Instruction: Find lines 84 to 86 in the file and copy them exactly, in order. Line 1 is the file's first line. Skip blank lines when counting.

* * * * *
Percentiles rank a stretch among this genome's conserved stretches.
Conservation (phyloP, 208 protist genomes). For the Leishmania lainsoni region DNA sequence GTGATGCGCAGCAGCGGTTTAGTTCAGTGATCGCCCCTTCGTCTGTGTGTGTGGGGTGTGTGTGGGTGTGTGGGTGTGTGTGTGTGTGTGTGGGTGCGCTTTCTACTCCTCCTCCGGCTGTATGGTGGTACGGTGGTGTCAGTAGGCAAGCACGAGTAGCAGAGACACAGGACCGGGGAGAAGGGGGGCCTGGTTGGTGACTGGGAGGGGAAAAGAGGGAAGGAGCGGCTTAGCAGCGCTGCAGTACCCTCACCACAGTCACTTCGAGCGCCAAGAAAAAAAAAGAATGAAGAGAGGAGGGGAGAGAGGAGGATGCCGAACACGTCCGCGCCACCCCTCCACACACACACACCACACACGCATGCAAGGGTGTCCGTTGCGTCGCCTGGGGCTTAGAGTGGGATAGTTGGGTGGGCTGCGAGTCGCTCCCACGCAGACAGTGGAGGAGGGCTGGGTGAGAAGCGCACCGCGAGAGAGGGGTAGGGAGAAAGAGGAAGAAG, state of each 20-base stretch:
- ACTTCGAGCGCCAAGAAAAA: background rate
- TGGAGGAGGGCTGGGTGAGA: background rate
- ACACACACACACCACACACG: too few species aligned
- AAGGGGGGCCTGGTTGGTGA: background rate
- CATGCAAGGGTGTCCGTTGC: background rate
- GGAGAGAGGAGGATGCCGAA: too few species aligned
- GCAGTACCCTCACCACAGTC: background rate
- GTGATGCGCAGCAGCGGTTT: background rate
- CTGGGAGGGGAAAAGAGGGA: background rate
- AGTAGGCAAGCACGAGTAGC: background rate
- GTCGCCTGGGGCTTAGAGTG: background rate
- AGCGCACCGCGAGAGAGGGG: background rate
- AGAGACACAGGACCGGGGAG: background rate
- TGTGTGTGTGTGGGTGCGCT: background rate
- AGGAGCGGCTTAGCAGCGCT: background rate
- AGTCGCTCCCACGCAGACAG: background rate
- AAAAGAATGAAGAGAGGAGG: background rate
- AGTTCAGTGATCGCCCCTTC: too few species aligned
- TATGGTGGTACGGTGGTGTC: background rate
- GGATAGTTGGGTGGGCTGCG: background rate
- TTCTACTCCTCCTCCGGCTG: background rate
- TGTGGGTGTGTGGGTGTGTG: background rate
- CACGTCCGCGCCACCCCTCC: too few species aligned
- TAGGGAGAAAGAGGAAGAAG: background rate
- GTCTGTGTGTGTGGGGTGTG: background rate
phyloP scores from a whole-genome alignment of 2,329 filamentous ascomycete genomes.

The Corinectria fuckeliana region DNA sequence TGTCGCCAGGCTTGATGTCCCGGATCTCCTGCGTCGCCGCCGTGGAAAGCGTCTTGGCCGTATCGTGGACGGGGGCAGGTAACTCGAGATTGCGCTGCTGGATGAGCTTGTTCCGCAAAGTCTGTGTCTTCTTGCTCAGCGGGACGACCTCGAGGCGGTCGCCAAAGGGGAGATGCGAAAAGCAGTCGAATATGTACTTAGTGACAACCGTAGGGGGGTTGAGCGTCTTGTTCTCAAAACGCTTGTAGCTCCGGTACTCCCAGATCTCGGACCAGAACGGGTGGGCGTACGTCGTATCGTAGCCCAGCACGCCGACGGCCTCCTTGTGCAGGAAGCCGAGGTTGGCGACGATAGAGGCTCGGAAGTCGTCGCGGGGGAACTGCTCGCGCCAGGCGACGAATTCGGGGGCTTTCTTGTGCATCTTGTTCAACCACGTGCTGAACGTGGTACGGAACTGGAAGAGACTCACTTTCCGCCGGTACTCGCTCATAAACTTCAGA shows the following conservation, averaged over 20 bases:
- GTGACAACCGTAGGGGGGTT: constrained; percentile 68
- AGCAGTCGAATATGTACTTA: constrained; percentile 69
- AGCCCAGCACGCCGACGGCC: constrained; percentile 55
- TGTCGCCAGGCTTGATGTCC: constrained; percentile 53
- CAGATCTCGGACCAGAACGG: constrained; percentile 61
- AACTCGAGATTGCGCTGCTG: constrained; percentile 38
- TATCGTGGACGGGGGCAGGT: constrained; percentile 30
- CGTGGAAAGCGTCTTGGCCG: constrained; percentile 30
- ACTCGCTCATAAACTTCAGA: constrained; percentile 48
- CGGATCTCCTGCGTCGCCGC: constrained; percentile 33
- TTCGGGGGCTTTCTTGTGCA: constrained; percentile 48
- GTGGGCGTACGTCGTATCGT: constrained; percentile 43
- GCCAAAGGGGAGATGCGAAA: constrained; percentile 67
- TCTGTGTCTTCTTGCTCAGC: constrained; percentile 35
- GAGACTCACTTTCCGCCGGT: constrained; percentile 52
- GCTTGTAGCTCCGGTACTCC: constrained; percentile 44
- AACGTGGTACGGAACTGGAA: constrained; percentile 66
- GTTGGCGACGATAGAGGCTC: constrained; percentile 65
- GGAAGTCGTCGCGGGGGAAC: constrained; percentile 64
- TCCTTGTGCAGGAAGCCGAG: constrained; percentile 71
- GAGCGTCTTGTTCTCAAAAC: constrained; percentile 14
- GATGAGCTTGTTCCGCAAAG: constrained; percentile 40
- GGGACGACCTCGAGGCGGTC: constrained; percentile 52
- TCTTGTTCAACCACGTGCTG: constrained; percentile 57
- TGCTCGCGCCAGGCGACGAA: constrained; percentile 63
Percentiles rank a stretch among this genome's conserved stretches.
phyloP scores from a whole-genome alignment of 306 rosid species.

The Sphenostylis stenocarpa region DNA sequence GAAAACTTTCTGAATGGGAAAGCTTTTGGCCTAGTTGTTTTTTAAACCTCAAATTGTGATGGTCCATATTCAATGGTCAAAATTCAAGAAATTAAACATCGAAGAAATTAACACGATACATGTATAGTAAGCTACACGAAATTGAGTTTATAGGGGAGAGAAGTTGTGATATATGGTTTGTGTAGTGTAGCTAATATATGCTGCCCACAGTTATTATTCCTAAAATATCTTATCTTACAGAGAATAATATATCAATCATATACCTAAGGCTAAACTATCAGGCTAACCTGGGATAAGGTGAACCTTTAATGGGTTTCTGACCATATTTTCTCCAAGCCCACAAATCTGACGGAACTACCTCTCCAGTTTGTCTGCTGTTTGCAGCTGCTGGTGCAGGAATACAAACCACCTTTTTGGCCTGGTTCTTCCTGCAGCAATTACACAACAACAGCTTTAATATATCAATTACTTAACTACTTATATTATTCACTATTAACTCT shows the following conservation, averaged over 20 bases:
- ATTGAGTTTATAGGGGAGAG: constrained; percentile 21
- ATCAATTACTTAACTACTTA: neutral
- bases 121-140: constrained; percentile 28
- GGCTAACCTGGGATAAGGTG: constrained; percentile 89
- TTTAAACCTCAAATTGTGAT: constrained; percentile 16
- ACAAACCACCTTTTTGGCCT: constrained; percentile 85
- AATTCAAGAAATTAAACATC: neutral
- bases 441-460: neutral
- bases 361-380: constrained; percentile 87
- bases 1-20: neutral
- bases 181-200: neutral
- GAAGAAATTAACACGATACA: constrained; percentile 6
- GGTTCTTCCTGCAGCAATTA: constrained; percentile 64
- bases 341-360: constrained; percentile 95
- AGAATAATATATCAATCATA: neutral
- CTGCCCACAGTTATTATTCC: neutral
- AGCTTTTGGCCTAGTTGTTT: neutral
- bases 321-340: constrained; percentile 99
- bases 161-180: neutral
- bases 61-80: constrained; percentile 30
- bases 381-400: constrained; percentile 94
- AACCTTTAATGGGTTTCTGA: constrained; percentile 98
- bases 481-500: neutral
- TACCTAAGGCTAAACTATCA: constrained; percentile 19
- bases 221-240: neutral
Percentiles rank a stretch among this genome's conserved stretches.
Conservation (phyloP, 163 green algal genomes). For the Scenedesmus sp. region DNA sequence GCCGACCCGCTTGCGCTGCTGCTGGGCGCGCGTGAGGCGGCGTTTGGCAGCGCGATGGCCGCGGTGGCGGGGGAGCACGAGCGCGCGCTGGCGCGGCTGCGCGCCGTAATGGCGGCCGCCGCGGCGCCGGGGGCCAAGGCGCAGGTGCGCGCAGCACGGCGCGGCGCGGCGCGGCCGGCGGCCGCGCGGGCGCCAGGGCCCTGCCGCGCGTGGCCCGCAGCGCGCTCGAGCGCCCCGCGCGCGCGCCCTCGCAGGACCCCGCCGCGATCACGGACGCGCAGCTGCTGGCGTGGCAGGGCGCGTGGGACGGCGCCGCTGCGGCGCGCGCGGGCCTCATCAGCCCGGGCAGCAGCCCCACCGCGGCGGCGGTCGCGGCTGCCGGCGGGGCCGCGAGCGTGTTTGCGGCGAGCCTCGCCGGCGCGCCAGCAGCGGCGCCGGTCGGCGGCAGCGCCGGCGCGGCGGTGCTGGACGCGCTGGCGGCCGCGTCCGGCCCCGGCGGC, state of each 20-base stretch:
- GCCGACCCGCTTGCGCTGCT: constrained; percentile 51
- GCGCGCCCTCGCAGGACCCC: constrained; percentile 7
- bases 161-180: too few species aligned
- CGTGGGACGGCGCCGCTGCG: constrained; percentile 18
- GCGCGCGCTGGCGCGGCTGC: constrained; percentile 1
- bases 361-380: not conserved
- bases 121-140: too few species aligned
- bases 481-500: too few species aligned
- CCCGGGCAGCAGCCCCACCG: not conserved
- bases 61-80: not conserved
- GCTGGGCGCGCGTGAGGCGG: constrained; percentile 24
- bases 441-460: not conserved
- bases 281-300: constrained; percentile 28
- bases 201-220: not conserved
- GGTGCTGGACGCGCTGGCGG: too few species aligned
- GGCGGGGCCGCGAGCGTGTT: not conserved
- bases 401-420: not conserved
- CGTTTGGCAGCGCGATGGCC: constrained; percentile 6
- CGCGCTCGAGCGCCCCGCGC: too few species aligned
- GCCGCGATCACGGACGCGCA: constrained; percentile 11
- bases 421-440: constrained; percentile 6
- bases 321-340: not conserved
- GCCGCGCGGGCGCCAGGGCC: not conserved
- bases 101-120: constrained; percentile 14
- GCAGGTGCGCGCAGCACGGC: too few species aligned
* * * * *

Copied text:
Conservation (phyloP, 163 green algal genomes). For the Scenedesmus sp. region DNA sequence GCCGACCCGCTTGCGCTGCTGCTGGGCGCGCGTGAGGCGGCGTTTGGCAGCGCGATGGCCGCGGTGGCGGGGGAGCACGAGCGCGCGCTGGCGCGGCTGCGCGCCGTAATGGCGGCCGCCGCGGCGCCGGGGGCCAAGGCGCAGGTGCGCGCAGCACGGCGCGGCGCGGCGCGGCCGGCGGCCGCGCGGGCGCCAGGGCCCTGCCGCGCGTGGCCCGCAGCGCGCTCGAGCGCCCCGCGCGCGCGCCCTCGCAGGACCCCGCCGCGATCACGGACGCGCAGCTGCTGGCGTGGCAGGGCGCGTGGGACGGCGCCGCTGCGGCGCGCGCGGGCCTCATCAGCCCGGGCAGCAGCCCCACCGCGGCGGCGGTCGCGGCTGCCGGCGGGGCCGCGAGCGTGTTTGCGGCGAGCCTCGCCGGCGCGCCAGCAGCGGCGCCGGTCGGCGGCAGCGCCGGCGCGGCGGTGCTGGACGCGCTGGCGGCCGCGTCCGGCCCCGGCGGC, state of each 20-base stretch:
- GCCGACCCGCTTGCGCTGCT: constrained; percentile 51
- GCGCGCCCTCGCAGGACCCC: constrained; percentile 7